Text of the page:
Citing thefts, Revel suspends Bronx service
BY ALIYA SCHNEIDER
Haven’t seen blue mopeds zooming
around the Bronx recently?
Revel has suspended its electric moped
sharing service in the northernmost
borough because device parts
were being stolen.
Before the company pulled its devices
off of Bronx streets, Bronxites
were able to locate and unlock the devices
from an app on their phones. The
mopeds remain available in Manhattan,
Brooklyn and Queens.
“We are pausing service in the
Bronx due to a signifi cant spike in
thefts, which have left mopeds unusable
for Revel’s riders,” a company
spokesman said in a Dec. 26 statement.
“We are exploring ways to address this
issue and hope to resume service in the
Revel representatives declined to
comment beyond the statement.
However, a person close to the situation
told the Bronx Times that the moped
batteries were a target of the thefts.
The company’s CEO and co-founder
Frank Reig said demand was “off the
charts” when the company expanded
its Bronx fl eet in June 2020, an effort
announced in conjunction with
City Councilman Rafael Salamanca
Jr., who praised the alternate form of
transportation. The mopeds initially
launched in the borough in April 2020.
Salamanca told the Bronx Times
Tuesday that the expansion of Revel
into the Bronx was well-received by
Bronxites who lacked an affordable
transportation option to get to and
from their homes, workplaces or the
“As a vocal supporter of Revel’s
rollout, I was disappointed to hear the
widespread theft of essential scooter
parts and equipment has led to the
suspension of service in the Bronx,”
the councilman said. “I remain committed
to working with Revel, city offi
cials and community stakeholders on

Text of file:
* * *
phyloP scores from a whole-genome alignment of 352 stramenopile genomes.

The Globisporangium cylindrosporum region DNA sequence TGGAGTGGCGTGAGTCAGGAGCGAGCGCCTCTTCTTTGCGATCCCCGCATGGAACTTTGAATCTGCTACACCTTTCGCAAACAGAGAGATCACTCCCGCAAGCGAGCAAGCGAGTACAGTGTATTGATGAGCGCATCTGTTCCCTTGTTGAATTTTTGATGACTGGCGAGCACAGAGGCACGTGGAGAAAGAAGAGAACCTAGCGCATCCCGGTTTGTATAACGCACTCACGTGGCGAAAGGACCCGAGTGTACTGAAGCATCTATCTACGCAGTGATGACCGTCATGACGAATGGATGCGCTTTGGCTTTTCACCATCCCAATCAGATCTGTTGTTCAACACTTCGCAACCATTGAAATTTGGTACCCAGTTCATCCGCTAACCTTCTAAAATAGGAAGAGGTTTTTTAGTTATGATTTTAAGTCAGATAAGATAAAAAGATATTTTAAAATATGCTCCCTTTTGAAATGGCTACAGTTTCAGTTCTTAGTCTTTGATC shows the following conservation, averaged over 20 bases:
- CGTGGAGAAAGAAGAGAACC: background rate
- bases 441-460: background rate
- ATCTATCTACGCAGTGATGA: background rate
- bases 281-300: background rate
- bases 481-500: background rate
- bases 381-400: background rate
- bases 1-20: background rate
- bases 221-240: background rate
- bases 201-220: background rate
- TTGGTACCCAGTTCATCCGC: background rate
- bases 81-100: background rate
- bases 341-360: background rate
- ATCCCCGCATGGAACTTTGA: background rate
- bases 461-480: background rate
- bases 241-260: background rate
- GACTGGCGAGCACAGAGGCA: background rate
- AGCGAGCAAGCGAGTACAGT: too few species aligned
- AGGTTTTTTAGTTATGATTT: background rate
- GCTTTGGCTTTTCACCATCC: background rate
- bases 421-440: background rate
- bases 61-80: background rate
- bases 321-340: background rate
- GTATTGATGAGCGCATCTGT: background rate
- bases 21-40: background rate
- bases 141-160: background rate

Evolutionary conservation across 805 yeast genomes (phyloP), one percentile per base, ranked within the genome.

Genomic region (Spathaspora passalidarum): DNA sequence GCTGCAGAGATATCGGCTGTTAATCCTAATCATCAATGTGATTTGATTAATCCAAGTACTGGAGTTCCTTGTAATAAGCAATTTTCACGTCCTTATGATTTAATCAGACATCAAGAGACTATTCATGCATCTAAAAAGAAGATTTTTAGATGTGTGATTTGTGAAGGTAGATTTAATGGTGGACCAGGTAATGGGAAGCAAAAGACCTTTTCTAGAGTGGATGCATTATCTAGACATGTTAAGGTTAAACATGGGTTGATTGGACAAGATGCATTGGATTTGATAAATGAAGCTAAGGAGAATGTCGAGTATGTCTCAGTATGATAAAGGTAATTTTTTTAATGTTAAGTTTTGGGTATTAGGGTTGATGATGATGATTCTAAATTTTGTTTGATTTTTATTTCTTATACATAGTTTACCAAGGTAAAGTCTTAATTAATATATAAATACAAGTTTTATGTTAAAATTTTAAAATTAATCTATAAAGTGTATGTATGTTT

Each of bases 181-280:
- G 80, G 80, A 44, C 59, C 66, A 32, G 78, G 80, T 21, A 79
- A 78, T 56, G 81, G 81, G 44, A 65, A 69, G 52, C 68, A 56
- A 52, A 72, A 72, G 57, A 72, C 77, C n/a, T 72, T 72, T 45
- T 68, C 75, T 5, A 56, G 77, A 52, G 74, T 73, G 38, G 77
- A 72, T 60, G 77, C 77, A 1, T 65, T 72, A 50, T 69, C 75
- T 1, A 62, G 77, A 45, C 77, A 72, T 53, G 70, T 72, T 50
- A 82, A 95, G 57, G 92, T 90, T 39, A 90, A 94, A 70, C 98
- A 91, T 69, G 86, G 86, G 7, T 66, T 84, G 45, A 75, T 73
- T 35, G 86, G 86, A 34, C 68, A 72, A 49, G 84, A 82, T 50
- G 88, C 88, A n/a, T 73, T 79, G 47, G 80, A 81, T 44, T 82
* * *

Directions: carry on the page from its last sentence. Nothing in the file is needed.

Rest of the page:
how we can safely restore service for
the thousands of riders who rely on the
This isn’t the fi rst time Revel has
had problems in New York City.
The company suspended its service
citywide on July 28, 2020, after two people
died from crashes on the devices;
there had been 330 Revel crashes so
far that year. In August, a third person
succumbed to injuries from a Revel
crash that took place before the suspension
went into effect.
The company put its devices back
on the streets one month later, with
heightened user training and penalties
for drivers who break traffi c rules.
The city Department of Transportation
(DOT) was given oversight of the
new safety policies, but the city agency
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IN OUR NEW
BRONX TIMES REPORTER, J 14 JAN. 14-20, 2022 BTR
Revel mopeds, pictured in 2020, have been suspended in the Bronx because of thefts.
Photo courtesy Revel
told the Bronx Times it could not answer
questions about the Bronx suspension,
deferring to Revel.
A DOT spokesman did say, however,
that none of the companies participating
in the Bronx e-scooter pilot, which
launched in August 2021, have fl agged
theft of devices as a major issue.
Lime, one of the companies participating
in the e-scooter pilot, also rents
out mopeds in Brooklyn, Queens, Manhattan
and the Bronx. A spokesman declined
to comment on whether theft of
moped parts has been an issue for their
In September 2020, the New York
Post reported that a man was arrested
for stripping the Revel mopeds of their
parts, after the NYPD’s 77th Precinct
in Brooklyn tweeted that someone was
tampering with the devices.
In September 2021, DOT instructed
Revel to ban its devices from the Manhattan
and Queensboro bridges over
safety concerns, gutting the only
two options Revel riders had to get to
Brooklyn or Queens from Manhattan.
The devices can’t go faster than 28
mph, and the bridges have speed limits
of 35 mph, which is higher than the
city’s 25 mph norm. DOT pointed to the
speed discrepancy and acknowledged
that traffi c sometimes moves faster
than the 35 mph limit.
Just a couple of days after the
company notifi ed users of the rule, a
22-year-old who lost control of a Revel
moped was fatally run over by a drunk
driver after falling off the device.
Revel riders had the ability to cross
between Manhattan and the Bronx before
NYPD did not share information
about the thefts or respond to requests
for comment, and a Freedom of Information
Law request for police reports
or complaints regarding theft of Revel
devices in the Bronx was denied.
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